Noah and I arrived in New York and made our way to St. Mary of the Angels Convent. We were met by sister Agatha, who cheerfully invited us in. We told her why we had come and she begged forgiveness when she said she would not be able to help us.
“Perhaps the Reverend Mother Katherine could be of assistance,” she said. She asked us to follow her to a small room, decorated with crosses and statues of the Virgin Mary. “The Reverend Mother Katherine will be with you shortly,” she said.
A few minutes later, Mother Katherine walked in. She had to be hundred years old if she was a day. She smiled and asked how she could help. I don’t know why but I was surprised by her British accent.
I started talking. Actually, it was more like babbling. “This is Noah King. We’re trying to find some information about his birth parents and we’re hoping that you can help. He was adopted here and his mother was a young girl who had apparently shamed her parents somehow.” I went on to tell her about the DNA test and how it indicated that he was 99% Scandinavian but we didn’t know which Scandinavian country his parents were from.
Reverend Mother Katherine interrupted and said “is he unable to speak?”
A little embarrassed, I apologized and told her that I was just excited about the possibility of finding out about his heritage.
Mother Katherine asked Noah what he knew. He said “I know very little, except what you’ve already heard but I would be interested in anything you might be able to tell us.”
He told Mother Katherine his mom and dads’ names and the date they had adopted him. He said they told him that he was three days old.
“Do you remember this at all?” I asked.
Mother Katherine said “I do recall a young girl who was brought here by her parents. They acted as if they were dropping off an unwanted pet. She was only sixteen and in a family way but she was a beautiful girl with blonde hair and the bluest eyes I had ever seen.”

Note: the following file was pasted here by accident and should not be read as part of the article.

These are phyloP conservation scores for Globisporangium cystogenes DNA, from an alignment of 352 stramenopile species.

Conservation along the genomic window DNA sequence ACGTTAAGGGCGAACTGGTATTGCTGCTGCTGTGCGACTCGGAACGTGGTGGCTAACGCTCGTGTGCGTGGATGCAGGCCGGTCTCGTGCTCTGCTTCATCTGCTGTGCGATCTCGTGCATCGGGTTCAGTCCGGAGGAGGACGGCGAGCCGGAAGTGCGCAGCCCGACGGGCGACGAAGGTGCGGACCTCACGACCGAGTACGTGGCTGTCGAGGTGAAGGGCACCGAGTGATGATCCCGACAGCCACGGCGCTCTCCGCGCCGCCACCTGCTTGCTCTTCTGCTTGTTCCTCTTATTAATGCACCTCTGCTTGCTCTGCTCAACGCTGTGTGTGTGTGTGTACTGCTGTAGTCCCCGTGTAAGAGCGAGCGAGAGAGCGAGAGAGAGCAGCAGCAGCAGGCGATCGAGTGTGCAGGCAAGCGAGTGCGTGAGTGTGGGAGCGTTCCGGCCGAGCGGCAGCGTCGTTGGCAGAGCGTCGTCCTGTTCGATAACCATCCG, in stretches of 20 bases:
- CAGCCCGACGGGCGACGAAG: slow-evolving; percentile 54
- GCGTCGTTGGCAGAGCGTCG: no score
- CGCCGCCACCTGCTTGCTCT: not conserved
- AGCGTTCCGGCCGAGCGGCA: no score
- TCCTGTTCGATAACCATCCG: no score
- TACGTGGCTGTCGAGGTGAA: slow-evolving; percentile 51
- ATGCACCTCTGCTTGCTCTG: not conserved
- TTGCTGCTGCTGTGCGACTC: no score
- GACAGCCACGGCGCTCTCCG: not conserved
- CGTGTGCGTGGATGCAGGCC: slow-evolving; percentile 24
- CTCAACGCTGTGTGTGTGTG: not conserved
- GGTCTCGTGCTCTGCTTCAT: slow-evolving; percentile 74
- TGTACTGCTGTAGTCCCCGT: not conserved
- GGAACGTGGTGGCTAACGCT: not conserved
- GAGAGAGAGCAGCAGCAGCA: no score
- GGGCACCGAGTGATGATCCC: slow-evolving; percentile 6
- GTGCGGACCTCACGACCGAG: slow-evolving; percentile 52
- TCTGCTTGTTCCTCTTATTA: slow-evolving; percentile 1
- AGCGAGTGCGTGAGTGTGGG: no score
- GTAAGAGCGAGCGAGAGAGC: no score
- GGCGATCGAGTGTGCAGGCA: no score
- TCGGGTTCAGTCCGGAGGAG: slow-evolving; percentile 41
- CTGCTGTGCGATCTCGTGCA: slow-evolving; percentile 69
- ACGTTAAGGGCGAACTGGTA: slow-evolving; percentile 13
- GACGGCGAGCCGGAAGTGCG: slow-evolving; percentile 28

“She spoke very little English but Sister Beatrice took her under her wing and began teaching her. She was very intelligent and a quick learner but she rarely spoke unless spoken to. She was ashamed and felt no sense of self-worth. She told Sister Beatrice that she believed she had traded her virtue just to feel the warmth of another human being.”
Mother Katherine said “she did give birth to a son and he was adopted by an American couple.” Then she sighed and said “they never wrote to her and they never returned so this became her home.”
I asked if it would be possible to talk with Sister Beatrice. Mother Katherine said “Sister Beatrice went to be with our Lord some years ago.”
I asked “do you know where her parents were from?”
She said “you must forgive me. My memory isn’t what it used to be but it seems that it was from somewhere across the pond.”
I knew that was how British people described going across the Atlantic Ocean but there was a lot of land “across that pond.”
Noah asked if there were any records that could be checked. Mother Katherine said “unfortunately, most of the old records were lost to a fire. I do wish I could remember more.”
“Do you know what happened to her?” Noah asked.
“I do, child. She too, was lost to the fire.”
I asked “do you, by any chance, remember her name?”
“That I do remember,” said Mother Katherine.
“Her name was Scarlet Rose.”